As Pittsburgh developed its industries in the mid-19th century, Fayette County became a center of coal mining and coke production. From the 1880s to the early 1900s, the area's great expansion in steel production became nationally important, and labor unions shaped national policies. Both new European immigrants and African Americans in the Great Migration from the rural South were attracted to the Pittsburgh area for industrial jobs. The historic Scottish and German farming communities established in the earlier 19th century were soon overshadowed by the wave of immigrants from Southern and Eastern Europe. The region's wealth has been concentrated largely among the old English and Scottish families who had established businesses and political power in Pittsburgh prior to and in the advent of industrialization, often building the new manufacturing concerns, as did Andrew Carnegie. Bowman's Castle is well known for its connections to the Underground Railroad during the Civil War.

By World War II, Fayette County had a new unionized working class that enjoyed increased prosperity. In the 1950s, however, the coal industry fell into decline. In the 1970s, the restructuring and collapse of American steel resulted in a massive loss of industrial jobs and hard times in the area. The population has declined since the peak in 1940, as residents have had to move elsewhere for work. The loss of union jobs caused many working families to drop out of the middle class. Only a few mines are being worked in the 21st century, but natural resources remain crucial to the local economy. The region is slowly transitioning toward the service sector, with an increase in jobs in fields such as telemarketing.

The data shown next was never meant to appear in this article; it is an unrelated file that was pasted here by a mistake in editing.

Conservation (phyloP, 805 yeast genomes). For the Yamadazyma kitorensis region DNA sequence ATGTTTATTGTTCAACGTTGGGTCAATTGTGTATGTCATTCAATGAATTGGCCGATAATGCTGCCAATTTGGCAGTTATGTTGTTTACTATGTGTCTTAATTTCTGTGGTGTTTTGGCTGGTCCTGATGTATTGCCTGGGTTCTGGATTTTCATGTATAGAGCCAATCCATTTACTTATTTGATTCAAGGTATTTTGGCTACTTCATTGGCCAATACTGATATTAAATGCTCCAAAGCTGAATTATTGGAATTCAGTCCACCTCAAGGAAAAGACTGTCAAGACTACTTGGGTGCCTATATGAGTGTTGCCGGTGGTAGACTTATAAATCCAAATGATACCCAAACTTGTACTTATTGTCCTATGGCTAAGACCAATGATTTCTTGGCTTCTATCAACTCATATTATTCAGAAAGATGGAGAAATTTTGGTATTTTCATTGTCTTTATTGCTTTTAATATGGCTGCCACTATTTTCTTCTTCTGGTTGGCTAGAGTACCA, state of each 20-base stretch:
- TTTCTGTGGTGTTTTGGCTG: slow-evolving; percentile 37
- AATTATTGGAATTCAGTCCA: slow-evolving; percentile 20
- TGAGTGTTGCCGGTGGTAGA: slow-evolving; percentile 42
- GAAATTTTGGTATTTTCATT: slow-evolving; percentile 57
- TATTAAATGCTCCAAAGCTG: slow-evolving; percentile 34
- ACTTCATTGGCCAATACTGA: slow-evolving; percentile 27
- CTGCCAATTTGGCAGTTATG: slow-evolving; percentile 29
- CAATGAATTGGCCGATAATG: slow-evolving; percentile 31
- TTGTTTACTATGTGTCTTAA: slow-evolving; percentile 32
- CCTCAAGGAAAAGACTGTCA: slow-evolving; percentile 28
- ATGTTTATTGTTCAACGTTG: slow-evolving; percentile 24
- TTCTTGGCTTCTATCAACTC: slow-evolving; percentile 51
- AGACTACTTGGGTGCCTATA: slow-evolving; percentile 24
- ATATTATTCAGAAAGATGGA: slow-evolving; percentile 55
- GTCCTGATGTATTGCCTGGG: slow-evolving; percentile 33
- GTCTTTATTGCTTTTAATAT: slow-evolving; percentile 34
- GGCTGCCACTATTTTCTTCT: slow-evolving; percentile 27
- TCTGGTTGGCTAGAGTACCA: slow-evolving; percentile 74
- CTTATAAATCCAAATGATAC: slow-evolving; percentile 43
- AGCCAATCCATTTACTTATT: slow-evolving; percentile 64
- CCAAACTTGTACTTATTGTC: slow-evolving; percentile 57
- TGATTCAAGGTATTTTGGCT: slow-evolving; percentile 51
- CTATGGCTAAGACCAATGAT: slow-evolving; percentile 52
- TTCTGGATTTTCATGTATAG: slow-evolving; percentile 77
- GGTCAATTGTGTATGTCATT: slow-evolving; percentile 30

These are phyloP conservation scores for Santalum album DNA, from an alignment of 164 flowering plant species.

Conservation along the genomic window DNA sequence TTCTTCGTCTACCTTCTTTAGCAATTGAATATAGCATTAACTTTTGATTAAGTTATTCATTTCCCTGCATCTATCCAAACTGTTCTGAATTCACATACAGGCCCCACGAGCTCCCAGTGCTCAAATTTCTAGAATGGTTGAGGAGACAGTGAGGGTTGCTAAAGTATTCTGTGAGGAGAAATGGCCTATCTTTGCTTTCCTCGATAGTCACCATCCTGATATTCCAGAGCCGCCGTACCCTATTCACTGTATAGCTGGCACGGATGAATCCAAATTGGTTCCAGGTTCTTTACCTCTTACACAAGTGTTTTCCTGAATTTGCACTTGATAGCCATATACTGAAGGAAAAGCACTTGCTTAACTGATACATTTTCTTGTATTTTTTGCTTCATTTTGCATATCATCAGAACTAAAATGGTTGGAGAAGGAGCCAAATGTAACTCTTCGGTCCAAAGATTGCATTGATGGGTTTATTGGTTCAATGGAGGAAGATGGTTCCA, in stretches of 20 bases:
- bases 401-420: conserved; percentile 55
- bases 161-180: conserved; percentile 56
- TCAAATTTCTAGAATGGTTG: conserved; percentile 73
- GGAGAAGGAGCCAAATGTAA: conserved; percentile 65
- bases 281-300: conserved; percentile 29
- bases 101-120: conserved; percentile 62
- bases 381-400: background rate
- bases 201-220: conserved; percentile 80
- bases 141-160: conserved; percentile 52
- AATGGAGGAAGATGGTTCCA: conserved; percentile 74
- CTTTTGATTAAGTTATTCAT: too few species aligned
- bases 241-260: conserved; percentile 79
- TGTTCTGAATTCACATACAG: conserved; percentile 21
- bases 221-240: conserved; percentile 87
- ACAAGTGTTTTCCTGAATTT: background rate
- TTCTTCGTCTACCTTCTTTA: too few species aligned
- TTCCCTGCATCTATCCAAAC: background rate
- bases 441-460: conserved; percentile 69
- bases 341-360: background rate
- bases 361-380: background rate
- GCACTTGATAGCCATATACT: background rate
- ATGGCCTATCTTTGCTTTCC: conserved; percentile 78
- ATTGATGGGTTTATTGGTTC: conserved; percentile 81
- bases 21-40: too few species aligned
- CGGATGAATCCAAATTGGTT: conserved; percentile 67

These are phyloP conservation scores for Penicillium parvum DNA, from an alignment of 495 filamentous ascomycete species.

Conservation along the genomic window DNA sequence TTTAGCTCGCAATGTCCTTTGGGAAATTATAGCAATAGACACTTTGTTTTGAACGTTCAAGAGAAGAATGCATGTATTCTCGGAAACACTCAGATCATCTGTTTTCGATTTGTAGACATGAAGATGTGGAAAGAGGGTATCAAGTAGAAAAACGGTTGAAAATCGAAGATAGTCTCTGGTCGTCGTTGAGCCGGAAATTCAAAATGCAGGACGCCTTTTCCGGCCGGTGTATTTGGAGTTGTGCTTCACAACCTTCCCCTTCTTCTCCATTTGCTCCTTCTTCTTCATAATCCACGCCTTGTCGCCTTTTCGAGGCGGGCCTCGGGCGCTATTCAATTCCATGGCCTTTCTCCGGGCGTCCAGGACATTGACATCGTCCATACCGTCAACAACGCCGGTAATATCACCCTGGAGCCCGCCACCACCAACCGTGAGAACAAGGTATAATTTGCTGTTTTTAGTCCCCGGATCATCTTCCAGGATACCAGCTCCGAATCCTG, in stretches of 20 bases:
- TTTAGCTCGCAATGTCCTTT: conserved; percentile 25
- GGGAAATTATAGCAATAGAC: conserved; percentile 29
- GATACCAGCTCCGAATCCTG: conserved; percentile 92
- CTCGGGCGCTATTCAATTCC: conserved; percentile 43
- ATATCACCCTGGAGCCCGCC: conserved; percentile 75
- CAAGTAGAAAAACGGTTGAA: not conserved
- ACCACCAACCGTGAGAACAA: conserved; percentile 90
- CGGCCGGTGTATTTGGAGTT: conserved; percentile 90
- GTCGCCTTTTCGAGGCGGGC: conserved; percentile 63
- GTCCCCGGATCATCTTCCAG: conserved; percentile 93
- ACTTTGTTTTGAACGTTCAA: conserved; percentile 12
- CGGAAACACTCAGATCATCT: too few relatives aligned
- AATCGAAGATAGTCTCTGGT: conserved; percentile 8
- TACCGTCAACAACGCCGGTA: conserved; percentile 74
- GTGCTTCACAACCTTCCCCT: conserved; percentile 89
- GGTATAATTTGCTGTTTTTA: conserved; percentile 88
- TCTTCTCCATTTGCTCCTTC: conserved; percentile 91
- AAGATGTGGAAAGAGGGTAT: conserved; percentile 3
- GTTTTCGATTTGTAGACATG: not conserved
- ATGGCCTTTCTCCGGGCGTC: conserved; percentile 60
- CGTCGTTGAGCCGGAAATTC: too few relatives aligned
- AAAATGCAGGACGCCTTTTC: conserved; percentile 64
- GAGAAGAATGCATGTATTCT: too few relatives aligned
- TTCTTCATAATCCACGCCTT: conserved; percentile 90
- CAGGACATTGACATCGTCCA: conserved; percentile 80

In 1967 Uniontown was the birthplace of the McDonald's Big Mac sandwich.

Adjacent Counties

Cities & Boroughs

  • Belle Vernon
  • Brownsville
  • Connellsville
  • Dawson
  • Dunbar
  • Everson
  • Fairchance
  • Fayette City
  • Markleysburg
  • Mason Town
  • Newell
  • Ohiopyle
  • Perryopolis
  • Point Marion
  • Seven Springs (part)
  • Smithfield
  • South Connellsville
  • Uniontown (County Seat)
  • Vanderbilt

Other Communities & Townships: Acme, Adah, Allison, Arnold City, Bear Rocks, Buffington, Bullskin, Chalkhill, Collier, Deer Lake, East Uniontown, Edenborn, Fairbank, Fairhope, Farmington, Franklin, Gans, Georges, German, Grindstone, Henry Clay, Hiller, Hopwood, Jefferson, Lake Lynn, Leith-Hatfield, Lemont Furnace, Lower Tyrone, Luzerne, Lynnwood-Pricedale, McClellandtown, Melcroft, Menallen, Naomi, New Haven, New Salem, Nicholson, Normalville (formerly named Elm), North Union, Oliphant Furnace, Oliver, Perry, Redstone, Republic, Ronco, Rowes Run, Sagamore, Saltlick, Smock, South Union, South Uniontown, Springfield, Springhill, Star Junction, Stewart, Upper Tyrone, Washington, Wharton, Whitsett and Wickhaven



Fort Necessity

The National Road

Fallingwater a 1935 house designed by Frank Lloyd Wright

Bowman's Castle

Nat'l Reg. of Hist. Places

Seven Springs Mountain Resort